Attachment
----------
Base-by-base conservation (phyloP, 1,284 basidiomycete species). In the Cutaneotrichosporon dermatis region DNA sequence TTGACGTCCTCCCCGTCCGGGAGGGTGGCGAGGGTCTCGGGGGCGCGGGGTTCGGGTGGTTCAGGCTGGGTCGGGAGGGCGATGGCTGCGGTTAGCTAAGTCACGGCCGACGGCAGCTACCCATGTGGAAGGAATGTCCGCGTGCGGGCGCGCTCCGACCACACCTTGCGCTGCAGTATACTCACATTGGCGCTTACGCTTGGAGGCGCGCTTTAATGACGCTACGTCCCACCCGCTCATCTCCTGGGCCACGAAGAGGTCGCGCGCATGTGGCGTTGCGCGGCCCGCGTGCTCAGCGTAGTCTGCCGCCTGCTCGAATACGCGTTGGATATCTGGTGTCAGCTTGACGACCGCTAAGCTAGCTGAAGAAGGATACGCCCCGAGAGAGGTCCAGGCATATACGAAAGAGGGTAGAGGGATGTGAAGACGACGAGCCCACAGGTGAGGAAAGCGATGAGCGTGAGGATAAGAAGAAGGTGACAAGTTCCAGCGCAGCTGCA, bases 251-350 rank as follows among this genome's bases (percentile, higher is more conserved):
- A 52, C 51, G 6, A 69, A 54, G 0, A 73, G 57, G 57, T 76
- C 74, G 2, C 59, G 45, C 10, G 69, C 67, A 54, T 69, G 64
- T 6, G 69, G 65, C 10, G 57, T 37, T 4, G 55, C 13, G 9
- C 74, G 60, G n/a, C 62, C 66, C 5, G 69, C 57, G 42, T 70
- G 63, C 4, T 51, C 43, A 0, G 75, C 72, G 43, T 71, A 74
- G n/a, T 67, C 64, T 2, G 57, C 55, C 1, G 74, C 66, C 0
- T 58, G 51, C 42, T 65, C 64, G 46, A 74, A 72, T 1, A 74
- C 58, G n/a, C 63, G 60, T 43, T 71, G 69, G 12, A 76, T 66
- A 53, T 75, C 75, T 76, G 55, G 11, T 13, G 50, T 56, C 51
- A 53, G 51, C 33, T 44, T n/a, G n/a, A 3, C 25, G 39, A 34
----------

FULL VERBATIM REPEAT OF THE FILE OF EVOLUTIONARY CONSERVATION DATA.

Base-by-base conservation (phyloP, 1,284 basidiomycete species). In the Cutaneotrichosporon dermatis region DNA sequence TTGACGTCCTCCCCGTCCGGGAGGGTGGCGAGGGTCTCGGGGGCGCGGGGTTCGGGTGGTTCAGGCTGGGTCGGGAGGGCGATGGCTGCGGTTAGCTAAGTCACGGCCGACGGCAGCTACCCATGTGGAAGGAATGTCCGCGTGCGGGCGCGCTCCGACCACACCTTGCGCTGCAGTATACTCACATTGGCGCTTACGCTTGGAGGCGCGCTTTAATGACGCTACGTCCCACCCGCTCATCTCCTGGGCCACGAAGAGGTCGCGCGCATGTGGCGTTGCGCGGCCCGCGTGCTCAGCGTAGTCTGCCGCCTGCTCGAATACGCGTTGGATATCTGGTGTCAGCTTGACGACCGCTAAGCTAGCTGAAGAAGGATACGCCCCGAGAGAGGTCCAGGCATATACGAAAGAGGGTAGAGGGATGTGAAGACGACGAGCCCACAGGTGAGGAAAGCGATGAGCGTGAGGATAAGAAGAAGGTGACAAGTTCCAGCGCAGCTGCA, bases 251-350 rank as follows among this genome's bases (percentile, higher is more conserved):
- A 52, C 51, G 6, A 69, A 54, G 0, A 73, G 57, G 57, T 76
- C 74, G 2, C 59, G 45, C 10, G 69, C 67, A 54, T 69, G 64
- T 6, G 69, G 65, C 10, G 57, T 37, T 4, G 55, C 13, G 9
- C 74, G 60, G n/a, C 62, C 66, C 5, G 69, C 57, G 42, T 70
- G 63, C 4, T 51, C 43, A 0, G 75, C 72, G 43, T 71, A 74
- G n/a, T 67, C 64, T 2, G 57, C 55, C 1, G 74, C 66, C 0
- T 58, G 51, C 42, T 65, C 64, G 46, A 74, A 72, T 1, A 74
- C 58, G n/a, C 63, G 60, T 43, T 71, G 69, G 12, A 76, T 66
- A 53, T 75, C 75, T 76, G 55, G 11, T 13, G 50, T 56, C 51
- A 53, G 51, C 33, T 44, T n/a, G n/a, A 3, C 25, G 39, A 34